Cryptococcal meningitis is one of the most important opportunistic infections affecting people living with HIV/AIDS. Recent epidemiologic studies indicate that approximately 1 million new cases occur each year and over 700,000 people die each year; in sub-Saharan Africa, more HIV patients die of cryptococcal meningitis each year than tuberculosis. The gold standard therapy for cryptococcosis is amphotericin B combined with 5-flucytosine. Although this regimen is easily administered in resource-rich regions of the world, it is not available in many resource-limited regions with the highest burden of disease. In these regions, fluconazole, a less effective, fungistatic agent, is used because it is readily available, safe, and administered orally. Unfortunately, patients treated with FLU have much higher death rates; this has been attributed to the fungistatic activity of FLU. Thus, new therapies for cryptococcosis are urgently needed and this is the long-term goal of our project. Because molecules with fungicidal activity are clinically superior to fungistatic drugs, we have developed a high throughput screening assay that directly identifies molecules with fungicidal activity toward C. neoformans. We have screened two distinct libraries with the assay: 1) a 350,000 compound library through an NIH-funded Molecular Probes and Library Screening Network project and 2) a focused set of 700 molecules from Merck Laboratories collection of anti-candidal molecules. The former screen was designed to identify a molecule with activity against cell wall related processes in C. neoformans: a novel benzimidazole thiourea scaffold with low human toxicity and good anti-cryptococcal activity emerged from this screen. We will identify its mechanism of action in Aim 1 to set the stage for subsequent optimization of its anti-cryptococcal activity. From the Merck Library, we have identified 22 molecules with fungicidal activity against C. neoformans at concentrations ? 2 g/mL. We will complete the secondary screening of the set of Merck library hits in Aim 2 and identify the mechanism of action for a tota of four high priority scaffolds. Initial evaluation indicates that a set of squalene synthase inhibitors are among the hits. We will test that hypothesis and identify the target of three high priority scaffolds from the remaining hits. The mechanistic information that emerges from this exploratory project will be used as a basis for a subsequent application to optimize the anti-cryptococcal activity of the scaffolds.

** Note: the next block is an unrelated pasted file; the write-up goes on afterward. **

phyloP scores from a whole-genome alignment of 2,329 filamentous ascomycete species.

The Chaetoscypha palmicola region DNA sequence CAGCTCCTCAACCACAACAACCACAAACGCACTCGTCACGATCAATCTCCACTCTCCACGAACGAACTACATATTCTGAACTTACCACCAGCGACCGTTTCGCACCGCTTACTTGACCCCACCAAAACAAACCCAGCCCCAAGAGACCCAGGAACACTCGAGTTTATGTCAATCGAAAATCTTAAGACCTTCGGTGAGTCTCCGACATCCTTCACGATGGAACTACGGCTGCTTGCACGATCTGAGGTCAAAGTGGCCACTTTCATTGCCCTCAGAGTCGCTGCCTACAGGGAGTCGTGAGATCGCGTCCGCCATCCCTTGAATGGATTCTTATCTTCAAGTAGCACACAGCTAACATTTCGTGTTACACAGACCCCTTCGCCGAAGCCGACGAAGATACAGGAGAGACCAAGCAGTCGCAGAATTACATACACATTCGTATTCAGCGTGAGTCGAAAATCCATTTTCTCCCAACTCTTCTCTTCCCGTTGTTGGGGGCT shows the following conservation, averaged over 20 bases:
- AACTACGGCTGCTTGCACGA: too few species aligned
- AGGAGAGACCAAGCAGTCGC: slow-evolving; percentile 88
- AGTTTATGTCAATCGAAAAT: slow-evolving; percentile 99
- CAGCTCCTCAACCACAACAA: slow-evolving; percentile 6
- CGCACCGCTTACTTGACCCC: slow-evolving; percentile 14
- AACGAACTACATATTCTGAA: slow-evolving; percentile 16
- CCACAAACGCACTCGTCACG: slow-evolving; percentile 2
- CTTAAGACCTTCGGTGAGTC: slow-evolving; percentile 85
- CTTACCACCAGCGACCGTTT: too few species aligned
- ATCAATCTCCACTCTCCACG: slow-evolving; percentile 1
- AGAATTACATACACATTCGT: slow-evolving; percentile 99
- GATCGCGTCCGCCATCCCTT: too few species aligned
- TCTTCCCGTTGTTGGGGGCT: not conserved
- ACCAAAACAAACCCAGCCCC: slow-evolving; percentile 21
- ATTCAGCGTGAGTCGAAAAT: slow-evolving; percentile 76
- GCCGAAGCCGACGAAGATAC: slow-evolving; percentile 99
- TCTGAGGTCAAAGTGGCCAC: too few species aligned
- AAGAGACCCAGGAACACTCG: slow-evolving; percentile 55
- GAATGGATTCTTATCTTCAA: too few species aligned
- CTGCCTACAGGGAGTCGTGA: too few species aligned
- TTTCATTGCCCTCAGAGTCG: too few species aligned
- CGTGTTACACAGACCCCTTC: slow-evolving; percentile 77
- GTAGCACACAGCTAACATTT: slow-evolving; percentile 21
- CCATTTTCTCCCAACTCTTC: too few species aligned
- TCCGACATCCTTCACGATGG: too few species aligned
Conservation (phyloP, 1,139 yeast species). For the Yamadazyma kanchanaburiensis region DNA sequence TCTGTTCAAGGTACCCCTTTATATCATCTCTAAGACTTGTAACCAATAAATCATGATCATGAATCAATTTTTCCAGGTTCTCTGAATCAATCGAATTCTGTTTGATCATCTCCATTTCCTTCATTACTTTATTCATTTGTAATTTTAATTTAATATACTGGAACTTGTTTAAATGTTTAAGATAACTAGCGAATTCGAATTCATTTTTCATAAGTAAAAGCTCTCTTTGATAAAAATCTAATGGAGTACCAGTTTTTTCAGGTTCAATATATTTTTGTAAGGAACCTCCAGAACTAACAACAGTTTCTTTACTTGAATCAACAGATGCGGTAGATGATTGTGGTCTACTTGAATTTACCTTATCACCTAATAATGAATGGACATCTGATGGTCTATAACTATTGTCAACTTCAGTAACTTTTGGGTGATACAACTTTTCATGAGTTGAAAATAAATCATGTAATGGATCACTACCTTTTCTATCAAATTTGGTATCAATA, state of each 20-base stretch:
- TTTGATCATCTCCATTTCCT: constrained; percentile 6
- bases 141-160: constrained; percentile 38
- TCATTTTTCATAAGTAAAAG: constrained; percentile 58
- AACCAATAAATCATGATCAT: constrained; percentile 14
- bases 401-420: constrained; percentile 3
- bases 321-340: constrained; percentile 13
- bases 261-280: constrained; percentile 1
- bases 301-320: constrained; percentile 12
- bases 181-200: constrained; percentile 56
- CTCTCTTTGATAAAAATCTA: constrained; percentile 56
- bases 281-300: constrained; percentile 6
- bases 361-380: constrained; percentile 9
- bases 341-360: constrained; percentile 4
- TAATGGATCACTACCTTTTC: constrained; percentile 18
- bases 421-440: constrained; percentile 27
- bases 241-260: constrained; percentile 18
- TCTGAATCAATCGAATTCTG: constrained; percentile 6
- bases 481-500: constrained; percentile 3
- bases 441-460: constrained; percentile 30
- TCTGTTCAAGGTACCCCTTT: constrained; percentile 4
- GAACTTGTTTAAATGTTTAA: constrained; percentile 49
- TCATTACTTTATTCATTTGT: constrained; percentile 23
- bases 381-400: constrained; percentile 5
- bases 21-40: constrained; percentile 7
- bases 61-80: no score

Public Health Relevance

Cryptococcus neoformans is one of the most important opportunistic pathogens of people living with HIV/AIDS and kills over 600,000 people each year. In many resource-limited regions of the world with high HIV prevalence, the development of cryptococcal meningoencephalitis is the first sign that a person is infected with HIV. As such, many people must first survive cryptococcal meningitis if they are to take advantage of the enormous improvements in combination anti-retroviral therapy. The current gold standard therapy of amphotericin B combined with 5-flucytosine is based on drugs over 50 years old and is associated with high toxicity, poor availability in resource-limited regions, and requires significant medical infrastructure to administer. The alternative agent used in these regions, fluconazole, is associated with much poorer outcomes. The goal of this project is to develop fungicidal anti-cryptococcal drugs that can be used globally as means to improve the survival of people living with HIV/AIDS.

National Institute of Health (NIH)
National Institute of Allergy and Infectious Diseases (NIAID)
Exploratory/Developmental Grants (R21)
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AIDS-associated Opportunistic Infections and Cancer Study Section (AOIC)
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Franceschi, Francois J
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University of Rochester
Schools of Dentistry
United States
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